First look at this iteration’s more grown-up aspects
The release schedule is complicated. The Creators Update build becomes the default Windows 10 on Windows Update – for consumers and SMEs – on 11 April. But consumers and SMEs are mere guinea pigs these days. For enterprises, there’s a separate and more conservative release track of Windows, “Current Branch for Business”, or CBB, several months behind the bleeding edge. CBB allows enterprises to deploy the features “after their quality and application compatibility has been assessed in the consumer market,” Microsoft once candidly admitted.
It’s akin to clearing a minefield with a herd of livestock: consumer users of Windows are the livestock.
“We’ll probably start to see piloting and in-place upgrades in coming months,” Robert Epstein, director of Windows Product Marketing in the UK, told us today.
Yet you don’t have to wait for the RTM release to percolate through Windows Update if you’re really impatient. You can grab RTM builds as ISO files via a new Windows Update Assistant tool.
Despite the focus on gaming and 3D – which subsequent reports will cover in much more detail – the build has some useful features for professionals, power users and business.
Anyone who’s topped up their mobile data bundle on the go only to find the data swallowed up by background sync processes in minutes – as happened to your reporter recently – will be glad to find that OneDrive is now more aware that it’s on a metered connection.
Although not as aware as Outlook, which refuses to sync at all on metered connections. The CU release will warn the user when they’re switching from an unmetered connection like Wi-Fi, to a potentially metered connection. If you miss the warning, though, you may still be in trouble.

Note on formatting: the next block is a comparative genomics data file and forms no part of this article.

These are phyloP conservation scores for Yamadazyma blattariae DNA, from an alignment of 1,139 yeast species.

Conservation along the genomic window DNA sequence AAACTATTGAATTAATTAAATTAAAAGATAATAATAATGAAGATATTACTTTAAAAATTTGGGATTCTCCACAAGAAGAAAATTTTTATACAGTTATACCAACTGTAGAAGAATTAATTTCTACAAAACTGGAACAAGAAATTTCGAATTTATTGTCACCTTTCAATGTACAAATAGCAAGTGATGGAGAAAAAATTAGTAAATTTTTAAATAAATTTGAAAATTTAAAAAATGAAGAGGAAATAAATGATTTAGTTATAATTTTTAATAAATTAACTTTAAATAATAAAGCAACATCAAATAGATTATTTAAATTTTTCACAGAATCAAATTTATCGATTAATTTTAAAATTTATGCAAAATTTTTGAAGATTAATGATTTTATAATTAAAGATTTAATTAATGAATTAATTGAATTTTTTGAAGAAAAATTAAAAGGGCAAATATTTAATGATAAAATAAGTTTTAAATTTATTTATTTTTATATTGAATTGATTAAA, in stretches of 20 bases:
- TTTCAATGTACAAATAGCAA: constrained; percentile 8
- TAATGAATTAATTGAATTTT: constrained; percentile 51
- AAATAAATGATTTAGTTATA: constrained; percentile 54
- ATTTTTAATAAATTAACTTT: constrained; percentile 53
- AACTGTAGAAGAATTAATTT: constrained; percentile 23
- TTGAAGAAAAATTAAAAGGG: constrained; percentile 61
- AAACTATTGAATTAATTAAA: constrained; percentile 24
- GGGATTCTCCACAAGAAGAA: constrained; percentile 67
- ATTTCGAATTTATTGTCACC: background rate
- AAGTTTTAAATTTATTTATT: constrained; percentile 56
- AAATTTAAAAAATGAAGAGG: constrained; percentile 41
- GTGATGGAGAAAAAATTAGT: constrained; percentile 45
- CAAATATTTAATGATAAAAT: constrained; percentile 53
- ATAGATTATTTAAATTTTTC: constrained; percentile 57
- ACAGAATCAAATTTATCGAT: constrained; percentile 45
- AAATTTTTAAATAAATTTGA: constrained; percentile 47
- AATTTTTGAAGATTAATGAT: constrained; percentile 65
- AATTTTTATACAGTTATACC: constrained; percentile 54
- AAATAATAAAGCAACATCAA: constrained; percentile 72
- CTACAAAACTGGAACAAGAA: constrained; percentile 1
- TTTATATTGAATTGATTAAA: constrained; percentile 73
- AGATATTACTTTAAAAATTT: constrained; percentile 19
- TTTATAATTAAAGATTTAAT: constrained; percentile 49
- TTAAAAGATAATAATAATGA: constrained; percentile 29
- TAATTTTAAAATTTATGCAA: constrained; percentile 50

CU also adds the ability to perform in-place upgrades of a Windows 7 BIOS-based PC to a UEFI-based Windows 10 setup. Previously migrating a BIOS PC to use UEFI required a reformat. No longer.
Also useful to businesses is the ability to manage a guest PC’s apps without taking full control of the device via MDM software.
All users get a much improved Privacy panel, allowing the user to see which apps have access to each capability such as location or microphone, and block them. Data that Microsoft stores in the Cloud can be deleted much more easily now.
Microsoft is also touting Edge enhancements including tab previews and a handy-looking “collections” feature – sets of bookmarks, really – and a new night mode. Under the hood, the neglected Wallet API gets a long overdue overhaul. And Microsoft copies a feature that some Android and iOS users will be familiar with, whereby one device such as a wearable can unlock another device, such as a phone. Microsoft’s take on this comes via the Windows Hello authentication. We’ll see how widely this is supported soon.
Our forthcoming hands-on will preview the more eye-catching features – Paint3D is now an easy to use 3D modelling package – but that’s the grown-up stuff for now. ®